In January I marathoned the Wayward Children series and really loved it. Most of McGuire's books aren't really my kind of read but this series is amazing and I am glad I read it.

There you have it. all the authors I read for the first time in 2018 who are not debuts. Some of them quickly became favorites and all of them make me want to read more of their books WHat authors made your list? Leave me a comment with your thoughts. Thanks for stopping by and HAPPY READING!

Monday, January 14, 2019

Review: In an Absent Dream by Seanan McGuire

Title: In An Absent Dream
Series: Wayward Children #4
Written by: Seanan McGuire
Published: January 8, 2019 by Tor Books (Macmillan)

(Amazon / Goodreads)

Synopsis: This is the story of a very serious young girl who would rather study and dream than become a respectable housewife and live up to the expectations of the world around her. As well she should. 

When she finds a doorway to a world founded on logic and reason, riddles and lies, she thinks she's found her paradise. Alas, everything costs at the goblin market, and when her time there is drawing to a close, she makes the kind of bargain that never plays out well. 

For anyone . . .

Last January I marathoned the first three books in the Wayward Children series and fell in love with the concept, the characters, and the worlds. I was really excited to see a new novella was coming out and I snagged it almost as soon as it came out. And this book did not disappoint.

One of the things that I loved about this book was the world of the Goblin Market. All of the different worlds have been intriguing and fun to read about but this one is the one I found the most relatable. For one, it’s a logic world. There are clear rules and the rules have consequences both if you follow them or if you break them. As someone who reads a lot of fantasy that is one of the points I am always making, worlds need rules. But there was also some magic to the world. With the idea of fair value and people turning into birds for going into debt. I found this incredible fascinating. You wouldn’t think a world based on fairness and justice would be this compelling for for the right people it’s the most amazing. And honestly if I ever had a door open I think my world would be similar to this one.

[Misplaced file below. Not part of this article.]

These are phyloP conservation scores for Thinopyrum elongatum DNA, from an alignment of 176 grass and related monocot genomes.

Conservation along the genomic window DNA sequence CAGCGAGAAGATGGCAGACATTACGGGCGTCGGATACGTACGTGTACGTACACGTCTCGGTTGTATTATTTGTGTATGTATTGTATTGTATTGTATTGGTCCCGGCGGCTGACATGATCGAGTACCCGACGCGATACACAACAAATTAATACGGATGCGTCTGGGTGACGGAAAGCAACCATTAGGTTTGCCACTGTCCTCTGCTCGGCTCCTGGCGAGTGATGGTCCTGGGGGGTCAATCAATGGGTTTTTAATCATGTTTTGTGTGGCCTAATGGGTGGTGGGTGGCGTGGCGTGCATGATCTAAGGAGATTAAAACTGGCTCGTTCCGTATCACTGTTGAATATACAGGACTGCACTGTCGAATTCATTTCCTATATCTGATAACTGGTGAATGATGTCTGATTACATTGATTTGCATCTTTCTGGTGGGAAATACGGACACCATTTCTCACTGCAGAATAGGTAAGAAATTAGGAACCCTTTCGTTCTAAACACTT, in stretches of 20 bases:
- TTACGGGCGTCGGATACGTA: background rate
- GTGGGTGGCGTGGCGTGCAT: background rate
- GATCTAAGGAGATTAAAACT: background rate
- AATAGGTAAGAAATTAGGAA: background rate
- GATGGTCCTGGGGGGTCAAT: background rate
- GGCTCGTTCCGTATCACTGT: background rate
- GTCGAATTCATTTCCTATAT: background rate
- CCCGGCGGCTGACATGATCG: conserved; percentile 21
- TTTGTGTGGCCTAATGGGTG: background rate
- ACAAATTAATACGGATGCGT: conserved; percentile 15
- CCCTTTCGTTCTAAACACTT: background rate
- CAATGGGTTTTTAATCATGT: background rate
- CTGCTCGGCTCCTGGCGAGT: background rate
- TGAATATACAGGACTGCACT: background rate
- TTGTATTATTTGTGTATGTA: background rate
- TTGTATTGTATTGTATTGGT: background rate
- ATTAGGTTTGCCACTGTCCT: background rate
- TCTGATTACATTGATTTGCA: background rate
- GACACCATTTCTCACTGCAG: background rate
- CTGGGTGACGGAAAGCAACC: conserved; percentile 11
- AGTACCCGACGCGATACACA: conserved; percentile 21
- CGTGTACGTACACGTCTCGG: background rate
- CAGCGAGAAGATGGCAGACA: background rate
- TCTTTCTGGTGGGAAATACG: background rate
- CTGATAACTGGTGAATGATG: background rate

Speaking of the world, this book was such a perfect exploration of the themes of belonging that this series explores. One of the things I liked most about Lundy is that she, more than any of the other characters in this series, is trapped between worlds. When her door opens she is intrigued by her world and falls in love with it but every time she returns to where she came from she ends up fitting back in. While she misses her The Market she doesn’t feel so out of place as some of the others. It actually made for an interesting read as she had to decide where she really belongs and where she wanted to stay. I felt for Lundy and that decision she had to made, and I get even more for her when she wasn’t able to decide for herself.

The other amazing themes of this book is about friendship and loyalty. Much of what connects Lundy to The Market is her connection to the people she meets there like Moon and The Archivist. She makes dear friends and she wants to stay with them and help them. She has created a found family. Back home she has her read family. Her father and mother and siblings, especially a sister who was young when Lundy left and doesn’t feel like she got fair value of having a sister. It added an interesting layer to this book about belonging and at the same time made Lundy likable and relateable.